Jeremy Corbyn has levelled questions to the Prime Minister in PMQs for the last time as Labour leader, but the session took a different format to normal as the House of Commons aimed to comply with Government coronavirus measures.
Mr Corbyn promised that as a backbencher he would continue to campaign and his voice would not be "stilled".
Boris Johnson paid tribute to his opposite number, thanking Mr Corbyn and Labour as a whole for their "cooperation" in the fight against the Covid-19 pandemic.
But with coronavirus so high on the agenda, Mr Corbyn did not get the kind of goodbye he might usually have received from MPs inside the chamber, many of whom were absent due to social distancing rules.
To ensure MPs could maintain a safe distance of two metres, only those granted questions to the PM were allowed to attend, and the session was split in two, to allow MPs to swap in and out of the chamber so more questions could be asked.
To allow for further scrutiny, Mr Corbyn was granted 12 questions to the Prime Minister, rather than the usual six, and he used them all to ask about coronavirus.
He asked Mr Johnson about private renters, testing for NHS and social care staff, repatriating British citizens and more.
When asked about help for the self-employed, Mr Johnson said new measures would be announced “in the next couple of days".
On his question about protection for private renters, the PM claimed the Government has "gone further" to support them.
He told MPs: "We're also making sure that no-fault evictions are no longer legal and that is part of the Bill."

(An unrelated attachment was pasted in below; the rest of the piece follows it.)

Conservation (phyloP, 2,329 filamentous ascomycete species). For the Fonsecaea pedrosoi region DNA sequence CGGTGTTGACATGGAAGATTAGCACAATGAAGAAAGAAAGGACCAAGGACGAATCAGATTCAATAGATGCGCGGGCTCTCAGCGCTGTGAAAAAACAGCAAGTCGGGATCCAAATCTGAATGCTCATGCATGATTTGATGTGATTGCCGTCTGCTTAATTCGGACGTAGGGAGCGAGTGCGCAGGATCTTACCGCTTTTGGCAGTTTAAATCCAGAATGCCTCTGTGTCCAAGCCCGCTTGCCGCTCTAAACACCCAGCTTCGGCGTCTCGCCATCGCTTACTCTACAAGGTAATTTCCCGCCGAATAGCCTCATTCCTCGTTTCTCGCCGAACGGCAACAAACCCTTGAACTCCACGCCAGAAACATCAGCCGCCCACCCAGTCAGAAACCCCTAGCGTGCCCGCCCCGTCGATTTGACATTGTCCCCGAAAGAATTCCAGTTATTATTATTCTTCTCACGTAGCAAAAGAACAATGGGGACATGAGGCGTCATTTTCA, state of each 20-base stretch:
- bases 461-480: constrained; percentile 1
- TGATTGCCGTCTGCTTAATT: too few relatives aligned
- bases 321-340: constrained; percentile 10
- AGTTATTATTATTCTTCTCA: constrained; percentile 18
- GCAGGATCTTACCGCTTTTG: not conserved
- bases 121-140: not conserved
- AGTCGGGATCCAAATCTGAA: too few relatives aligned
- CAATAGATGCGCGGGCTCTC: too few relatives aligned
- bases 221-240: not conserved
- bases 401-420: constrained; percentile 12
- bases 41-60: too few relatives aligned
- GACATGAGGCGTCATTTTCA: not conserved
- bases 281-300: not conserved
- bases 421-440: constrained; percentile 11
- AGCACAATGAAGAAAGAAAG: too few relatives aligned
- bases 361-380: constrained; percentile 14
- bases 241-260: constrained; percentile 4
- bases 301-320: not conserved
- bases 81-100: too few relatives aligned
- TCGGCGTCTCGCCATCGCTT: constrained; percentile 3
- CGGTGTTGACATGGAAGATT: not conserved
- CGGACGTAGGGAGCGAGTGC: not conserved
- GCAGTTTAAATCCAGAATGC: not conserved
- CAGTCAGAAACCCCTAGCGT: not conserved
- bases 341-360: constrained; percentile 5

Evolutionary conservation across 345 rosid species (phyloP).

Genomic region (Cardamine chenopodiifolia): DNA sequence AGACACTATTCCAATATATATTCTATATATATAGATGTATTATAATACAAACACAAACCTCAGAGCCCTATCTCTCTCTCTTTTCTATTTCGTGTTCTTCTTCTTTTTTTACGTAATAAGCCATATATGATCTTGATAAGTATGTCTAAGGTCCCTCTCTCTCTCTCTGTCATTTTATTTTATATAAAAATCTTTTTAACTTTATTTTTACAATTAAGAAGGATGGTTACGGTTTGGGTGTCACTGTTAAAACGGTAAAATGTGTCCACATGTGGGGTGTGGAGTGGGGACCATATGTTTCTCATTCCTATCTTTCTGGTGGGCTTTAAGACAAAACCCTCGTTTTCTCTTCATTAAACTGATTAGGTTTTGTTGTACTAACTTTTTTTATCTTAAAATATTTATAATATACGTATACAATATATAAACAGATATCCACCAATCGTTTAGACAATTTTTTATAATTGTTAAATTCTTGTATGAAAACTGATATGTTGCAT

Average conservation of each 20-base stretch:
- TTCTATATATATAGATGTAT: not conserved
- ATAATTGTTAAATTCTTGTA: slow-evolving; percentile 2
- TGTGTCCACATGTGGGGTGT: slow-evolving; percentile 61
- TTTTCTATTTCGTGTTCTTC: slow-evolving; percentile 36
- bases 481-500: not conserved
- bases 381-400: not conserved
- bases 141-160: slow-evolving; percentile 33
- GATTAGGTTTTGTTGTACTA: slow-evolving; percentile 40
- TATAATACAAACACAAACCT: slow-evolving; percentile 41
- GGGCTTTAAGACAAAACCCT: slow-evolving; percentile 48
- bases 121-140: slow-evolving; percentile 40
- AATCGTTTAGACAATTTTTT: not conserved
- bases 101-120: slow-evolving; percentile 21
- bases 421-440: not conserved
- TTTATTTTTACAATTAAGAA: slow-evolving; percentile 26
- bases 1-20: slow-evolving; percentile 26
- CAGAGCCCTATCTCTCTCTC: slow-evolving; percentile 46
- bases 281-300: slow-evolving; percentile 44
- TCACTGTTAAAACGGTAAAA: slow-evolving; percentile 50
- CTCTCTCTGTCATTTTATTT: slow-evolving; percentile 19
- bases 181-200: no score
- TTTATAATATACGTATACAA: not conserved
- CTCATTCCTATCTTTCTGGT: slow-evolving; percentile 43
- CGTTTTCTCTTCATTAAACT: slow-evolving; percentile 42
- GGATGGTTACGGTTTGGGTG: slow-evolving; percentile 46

The Bill Mr Johnson was referring to is the Coronavirus Bill which is expected to receive Royal Assent and become law before the end of Wednesday.
The emergency legislation has been rushed through Parliament and under it airports could close and police could be given powers to force people with virus symptoms to isolate.
Despite no longer being able to do battle with the PM across the despatch box - unless he's made a shadow minister by the next leader - Mr Corbyn said he would still be "campaigning".
He thanked the Prime Minister "for his very kind remarks" but reminded Mr Johnson it was not his obituary.
He said: "I thank the Prime Minister for his very kind remarks.
"He was talking as if it was some kind of obituary.
"To let him know, my voice will not be stilled, I will be around, I will be campaigning, I will be arguing and demanding justice for the people of this country and indeed the rest of the world."
Mr Corbyn was forced to have his last day in the Commons as Labour leader earlier than planned after Commons Leader Jacob Rees-Mogg called for Parliament to be adjourned almost a week early, to rise from Wednesday until April 21 in a bid to enforce social distancing.
The move would see MPs break from their duties in Westminster almost a week early - the initial recess date for Easter had been set for Tuesday, March 31.
It comes after Prime Minister Boris Johnson urged people to stay in their homes unless "absolutely necessary" in a bid to prevent the further spread of Covid-19.